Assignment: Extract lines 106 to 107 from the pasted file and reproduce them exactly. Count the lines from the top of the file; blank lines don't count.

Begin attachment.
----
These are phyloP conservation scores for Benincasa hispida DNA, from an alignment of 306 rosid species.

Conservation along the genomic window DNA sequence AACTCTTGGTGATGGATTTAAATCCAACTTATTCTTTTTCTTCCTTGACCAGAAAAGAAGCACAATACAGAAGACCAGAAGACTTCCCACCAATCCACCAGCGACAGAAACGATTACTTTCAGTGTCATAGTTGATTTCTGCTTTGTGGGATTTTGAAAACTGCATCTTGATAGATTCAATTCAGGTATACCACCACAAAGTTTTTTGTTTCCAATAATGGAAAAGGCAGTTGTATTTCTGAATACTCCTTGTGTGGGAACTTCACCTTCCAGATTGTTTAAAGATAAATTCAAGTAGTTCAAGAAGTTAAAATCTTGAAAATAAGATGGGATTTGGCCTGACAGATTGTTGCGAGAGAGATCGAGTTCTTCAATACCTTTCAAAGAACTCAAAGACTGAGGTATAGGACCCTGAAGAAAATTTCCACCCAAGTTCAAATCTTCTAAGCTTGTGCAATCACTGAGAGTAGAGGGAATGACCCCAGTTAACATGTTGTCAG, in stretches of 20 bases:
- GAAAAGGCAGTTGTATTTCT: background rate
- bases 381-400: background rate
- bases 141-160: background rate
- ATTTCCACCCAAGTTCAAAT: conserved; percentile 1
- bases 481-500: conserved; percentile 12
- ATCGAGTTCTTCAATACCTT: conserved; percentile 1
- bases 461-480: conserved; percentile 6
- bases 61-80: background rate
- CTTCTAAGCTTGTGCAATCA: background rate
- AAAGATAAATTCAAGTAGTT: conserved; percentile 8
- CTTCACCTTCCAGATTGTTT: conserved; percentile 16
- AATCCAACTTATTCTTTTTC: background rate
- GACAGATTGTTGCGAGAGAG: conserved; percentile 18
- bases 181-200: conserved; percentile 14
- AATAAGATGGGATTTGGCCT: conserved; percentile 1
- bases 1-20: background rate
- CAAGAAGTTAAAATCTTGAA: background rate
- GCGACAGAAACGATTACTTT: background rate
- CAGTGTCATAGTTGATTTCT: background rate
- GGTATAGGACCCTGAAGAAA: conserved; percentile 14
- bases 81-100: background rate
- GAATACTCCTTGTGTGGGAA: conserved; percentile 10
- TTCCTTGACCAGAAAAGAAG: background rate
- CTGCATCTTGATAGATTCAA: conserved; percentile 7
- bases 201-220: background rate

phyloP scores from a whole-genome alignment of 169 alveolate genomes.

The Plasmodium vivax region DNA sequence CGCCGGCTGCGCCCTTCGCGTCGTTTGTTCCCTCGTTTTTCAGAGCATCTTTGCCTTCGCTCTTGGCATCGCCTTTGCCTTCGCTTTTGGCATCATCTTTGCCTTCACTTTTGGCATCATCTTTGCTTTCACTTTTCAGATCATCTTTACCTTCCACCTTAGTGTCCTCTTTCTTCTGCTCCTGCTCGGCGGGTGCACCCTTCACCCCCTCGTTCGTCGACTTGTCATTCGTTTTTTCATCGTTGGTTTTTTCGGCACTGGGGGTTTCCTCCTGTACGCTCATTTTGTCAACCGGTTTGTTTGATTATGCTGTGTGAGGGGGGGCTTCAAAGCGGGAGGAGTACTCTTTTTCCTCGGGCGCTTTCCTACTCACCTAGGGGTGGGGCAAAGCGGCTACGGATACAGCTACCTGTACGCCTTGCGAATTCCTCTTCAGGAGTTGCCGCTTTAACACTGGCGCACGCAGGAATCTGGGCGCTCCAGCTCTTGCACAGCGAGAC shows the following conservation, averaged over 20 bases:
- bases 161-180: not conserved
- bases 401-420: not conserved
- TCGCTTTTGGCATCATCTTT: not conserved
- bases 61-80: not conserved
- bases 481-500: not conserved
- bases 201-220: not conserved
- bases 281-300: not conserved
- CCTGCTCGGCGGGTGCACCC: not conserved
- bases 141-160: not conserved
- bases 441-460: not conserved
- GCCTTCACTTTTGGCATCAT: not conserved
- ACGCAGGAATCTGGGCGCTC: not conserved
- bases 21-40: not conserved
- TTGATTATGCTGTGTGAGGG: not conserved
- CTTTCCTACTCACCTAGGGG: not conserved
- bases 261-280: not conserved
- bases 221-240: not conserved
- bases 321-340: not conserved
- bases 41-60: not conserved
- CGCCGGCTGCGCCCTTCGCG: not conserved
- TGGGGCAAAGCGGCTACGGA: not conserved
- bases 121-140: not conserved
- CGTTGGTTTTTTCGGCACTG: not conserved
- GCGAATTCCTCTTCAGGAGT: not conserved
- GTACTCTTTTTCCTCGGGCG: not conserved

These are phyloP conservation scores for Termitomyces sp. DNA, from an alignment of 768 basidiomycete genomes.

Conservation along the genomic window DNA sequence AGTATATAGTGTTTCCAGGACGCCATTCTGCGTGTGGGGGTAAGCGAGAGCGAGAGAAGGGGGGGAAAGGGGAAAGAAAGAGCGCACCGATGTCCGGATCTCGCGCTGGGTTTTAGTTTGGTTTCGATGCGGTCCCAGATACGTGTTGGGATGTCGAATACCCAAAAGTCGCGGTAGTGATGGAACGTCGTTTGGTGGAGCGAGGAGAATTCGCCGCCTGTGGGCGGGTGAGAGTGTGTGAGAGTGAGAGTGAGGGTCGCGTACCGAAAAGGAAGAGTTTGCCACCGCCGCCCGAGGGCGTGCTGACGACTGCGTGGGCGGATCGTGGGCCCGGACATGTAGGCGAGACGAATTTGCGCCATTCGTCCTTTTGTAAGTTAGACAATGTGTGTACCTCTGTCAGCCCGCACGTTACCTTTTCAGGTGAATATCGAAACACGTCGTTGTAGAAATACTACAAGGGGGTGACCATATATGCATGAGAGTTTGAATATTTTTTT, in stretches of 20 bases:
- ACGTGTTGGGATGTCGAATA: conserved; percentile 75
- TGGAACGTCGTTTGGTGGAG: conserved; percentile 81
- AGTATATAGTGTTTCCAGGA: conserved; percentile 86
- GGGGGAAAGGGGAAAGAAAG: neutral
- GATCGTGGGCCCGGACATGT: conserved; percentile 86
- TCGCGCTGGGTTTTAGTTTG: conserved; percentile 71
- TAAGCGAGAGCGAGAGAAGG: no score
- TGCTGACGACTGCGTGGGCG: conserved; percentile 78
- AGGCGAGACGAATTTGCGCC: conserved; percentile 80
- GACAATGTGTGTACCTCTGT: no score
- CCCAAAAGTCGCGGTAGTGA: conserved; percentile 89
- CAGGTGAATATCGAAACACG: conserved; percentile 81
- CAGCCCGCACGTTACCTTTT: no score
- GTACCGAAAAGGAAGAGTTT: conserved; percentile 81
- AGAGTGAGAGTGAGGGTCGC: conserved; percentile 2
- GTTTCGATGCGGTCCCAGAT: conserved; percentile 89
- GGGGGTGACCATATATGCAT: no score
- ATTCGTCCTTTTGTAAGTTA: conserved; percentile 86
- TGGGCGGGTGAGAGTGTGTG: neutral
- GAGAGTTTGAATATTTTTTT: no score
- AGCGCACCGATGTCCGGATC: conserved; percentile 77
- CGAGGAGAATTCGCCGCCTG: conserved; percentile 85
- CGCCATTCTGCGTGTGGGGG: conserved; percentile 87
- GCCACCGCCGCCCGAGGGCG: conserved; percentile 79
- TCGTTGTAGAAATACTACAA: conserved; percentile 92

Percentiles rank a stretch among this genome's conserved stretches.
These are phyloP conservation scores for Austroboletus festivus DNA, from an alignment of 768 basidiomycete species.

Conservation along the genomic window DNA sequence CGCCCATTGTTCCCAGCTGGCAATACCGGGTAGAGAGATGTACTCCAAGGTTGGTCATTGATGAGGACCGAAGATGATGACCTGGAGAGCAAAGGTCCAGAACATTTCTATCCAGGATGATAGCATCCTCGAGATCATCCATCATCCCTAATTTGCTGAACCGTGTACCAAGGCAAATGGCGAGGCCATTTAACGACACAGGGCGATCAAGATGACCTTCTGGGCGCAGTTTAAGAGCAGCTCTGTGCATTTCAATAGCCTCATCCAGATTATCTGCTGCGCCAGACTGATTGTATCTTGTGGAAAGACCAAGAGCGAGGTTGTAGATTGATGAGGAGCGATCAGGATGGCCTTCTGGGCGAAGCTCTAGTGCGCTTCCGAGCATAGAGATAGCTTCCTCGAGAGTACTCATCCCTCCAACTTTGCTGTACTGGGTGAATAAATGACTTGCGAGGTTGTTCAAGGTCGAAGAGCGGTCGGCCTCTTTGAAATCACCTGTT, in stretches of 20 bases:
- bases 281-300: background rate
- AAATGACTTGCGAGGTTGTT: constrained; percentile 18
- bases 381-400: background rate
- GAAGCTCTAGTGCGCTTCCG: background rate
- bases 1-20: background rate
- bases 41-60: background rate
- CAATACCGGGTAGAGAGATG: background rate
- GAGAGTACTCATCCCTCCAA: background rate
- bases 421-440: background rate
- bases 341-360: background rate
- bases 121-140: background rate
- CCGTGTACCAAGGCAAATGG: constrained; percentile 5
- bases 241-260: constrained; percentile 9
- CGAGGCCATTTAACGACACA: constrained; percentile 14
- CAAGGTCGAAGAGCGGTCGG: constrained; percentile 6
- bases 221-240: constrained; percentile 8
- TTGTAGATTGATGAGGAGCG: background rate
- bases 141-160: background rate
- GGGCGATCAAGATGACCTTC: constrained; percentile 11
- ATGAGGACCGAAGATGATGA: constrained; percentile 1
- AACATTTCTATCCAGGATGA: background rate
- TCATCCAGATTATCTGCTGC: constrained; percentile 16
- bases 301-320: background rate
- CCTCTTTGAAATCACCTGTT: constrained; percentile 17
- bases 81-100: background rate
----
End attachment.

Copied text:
- TCATCCAGATTATCTGCTGC: constrained; percentile 16
- bases 301-320: background rate